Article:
Archivio Conz houses artworks, documents, editions and personal belongings collected and catalysed by Francesco Conz (Cittadella, 1935 – Verona, 2010) over the course of more than 30 years, first in his house in Asolo and later at the ‘Secret Museum’ outside Verona. More than a collector, he worked closely with artists of the main artistic avant-garde movements of his time – Fluxus, Viennese Actionism, ZAJ, Lettrisme, Concrete Poetry, Visual Poetry, Sound Poetry and Gorgona. He left a collection of more than 3000 items by more than 150 artists that are now kept in a storage facility in Berlin.

 

Francesco Conz was a peculiar collector, both a fetishist and a catalyst, who was producing, working and living with the artists. The collection houses more than forty artist pianos by Nam June Paik, Esther Ferrer, Larry Miller, as well as Joe Jones’ music-machines, important sculptural works by Daniel Spoerri, Ben Patterson, Allan Kaprow and the entire ‘Edizioni Conz’, a vast collection of prints and editions that bear witness to Conz’ publishing activities, which he pursued with absolute vehemence and incredible refinement.

Francesco Conz was born in 1935, into an aristocratic Austrian- Hungarian family, in Cittadella, Italy. In the late fifties he studied economy and law at the Catholic University of the Sacred Heart of Milan before travelling through Europe. In 1959, he worked for the Duke of Windsor, who opened up his vast library to the young man. After working various odd jobs, as a shop window decorator for Liberty in London and as a camera assistant for German television in Hamburg for example, he studied literature at the Menéndez Pelayo International University of Santander. It is during these formative years that Conz learns to communicate in more than five languages and develops his keen interest in the intersections of literature, art and life.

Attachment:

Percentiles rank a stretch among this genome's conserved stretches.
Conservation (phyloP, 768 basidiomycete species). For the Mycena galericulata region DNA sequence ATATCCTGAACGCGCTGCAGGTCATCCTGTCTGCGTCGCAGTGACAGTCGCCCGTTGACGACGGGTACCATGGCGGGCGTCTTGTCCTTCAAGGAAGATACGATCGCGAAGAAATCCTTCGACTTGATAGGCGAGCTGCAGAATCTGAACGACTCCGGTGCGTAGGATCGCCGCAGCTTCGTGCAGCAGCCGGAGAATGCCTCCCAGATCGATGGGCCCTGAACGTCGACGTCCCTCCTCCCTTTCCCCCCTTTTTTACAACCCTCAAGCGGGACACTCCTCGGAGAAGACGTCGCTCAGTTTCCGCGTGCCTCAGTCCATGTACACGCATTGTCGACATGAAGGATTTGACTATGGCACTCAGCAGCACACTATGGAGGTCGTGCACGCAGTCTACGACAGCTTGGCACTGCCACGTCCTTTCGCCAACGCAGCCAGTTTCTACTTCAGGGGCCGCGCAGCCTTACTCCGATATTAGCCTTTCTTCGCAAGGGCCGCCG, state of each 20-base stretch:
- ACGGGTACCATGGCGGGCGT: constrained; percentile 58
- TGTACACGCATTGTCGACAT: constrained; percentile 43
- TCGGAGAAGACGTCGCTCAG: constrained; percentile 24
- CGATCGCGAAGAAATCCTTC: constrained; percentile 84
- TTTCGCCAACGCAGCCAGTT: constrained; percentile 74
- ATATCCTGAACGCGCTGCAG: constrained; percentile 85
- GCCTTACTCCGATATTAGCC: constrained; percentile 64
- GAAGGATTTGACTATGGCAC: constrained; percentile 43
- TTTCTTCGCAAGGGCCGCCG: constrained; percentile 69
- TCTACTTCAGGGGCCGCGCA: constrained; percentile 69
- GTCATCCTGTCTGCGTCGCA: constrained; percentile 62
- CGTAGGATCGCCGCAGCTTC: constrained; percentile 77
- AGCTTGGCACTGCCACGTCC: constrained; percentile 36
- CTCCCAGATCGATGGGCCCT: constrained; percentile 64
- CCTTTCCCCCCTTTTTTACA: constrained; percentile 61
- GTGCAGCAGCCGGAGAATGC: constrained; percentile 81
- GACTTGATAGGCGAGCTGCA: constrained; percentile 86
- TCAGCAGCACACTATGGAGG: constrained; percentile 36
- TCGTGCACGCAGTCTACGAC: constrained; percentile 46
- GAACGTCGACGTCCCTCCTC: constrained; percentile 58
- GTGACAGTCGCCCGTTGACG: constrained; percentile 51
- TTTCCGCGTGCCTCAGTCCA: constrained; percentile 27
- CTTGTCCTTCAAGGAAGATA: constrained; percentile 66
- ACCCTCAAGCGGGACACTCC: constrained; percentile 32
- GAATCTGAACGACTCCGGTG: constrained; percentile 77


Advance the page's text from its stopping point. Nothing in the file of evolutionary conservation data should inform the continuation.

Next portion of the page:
At the beginning of the 1970s, Conz opens an art gallery in Venice, “la Galleria d’arte moltiplicata”, exhibiting Italian Pop Art. However, he is so highly attached to the art works that he is unable to sell any of them. The gallery closes soon after.

In 1973 Conz rents the “Palazzo Baglioni” in Asolo and begins to create the collection as we know it today. In the years that follow, Asolo becomes a place for actions, happenings and get-togethers. In 1974, together with Günter Brus and Hermann Nitsch, Conz travels to New York where he meets John Cage, George Maciunas and Joe Jones among others. Joe Jones is the first artist to stay in Asolo. He stays for seven years and introduces Conz to other figures of the New York avant-garde, who also come to stay at the house and get involved in the production activities. Together they transform the little town of Asolo into one of the most interesting underground artistic hubs of the 1970s.

Conz not only collected ‘works of art’, but also the artists’ personal projects, documents, correspondences, photographs and the remains of happenings, performances and materials used in the production of the ‘Edizioni Conz’. More than anything, he was fascinated by the accumulation of witnesses of a life experience.

The works he collected were part of his life:

 

Francesco is an encourager. He puts things together that wouldn’t happen without him. And what a spirit the guy has. Francesco loves the dregs of art. He couldn’t care less about a nice clean painting. What appeals to him is Nitsch’s iconoclasm, Brus’s mysticism, Muehl’s compulsiveness, the irreverence of Fluxus, the chopping up of languages by Lettrists […] Francesco loves relics of artists’ activities, traces of existence and experiences. He bought Charlotte Moorman’s Volkswagen and brought it to Italy just because it had been Charlotte’s. That’s love.

– Jon Hendricks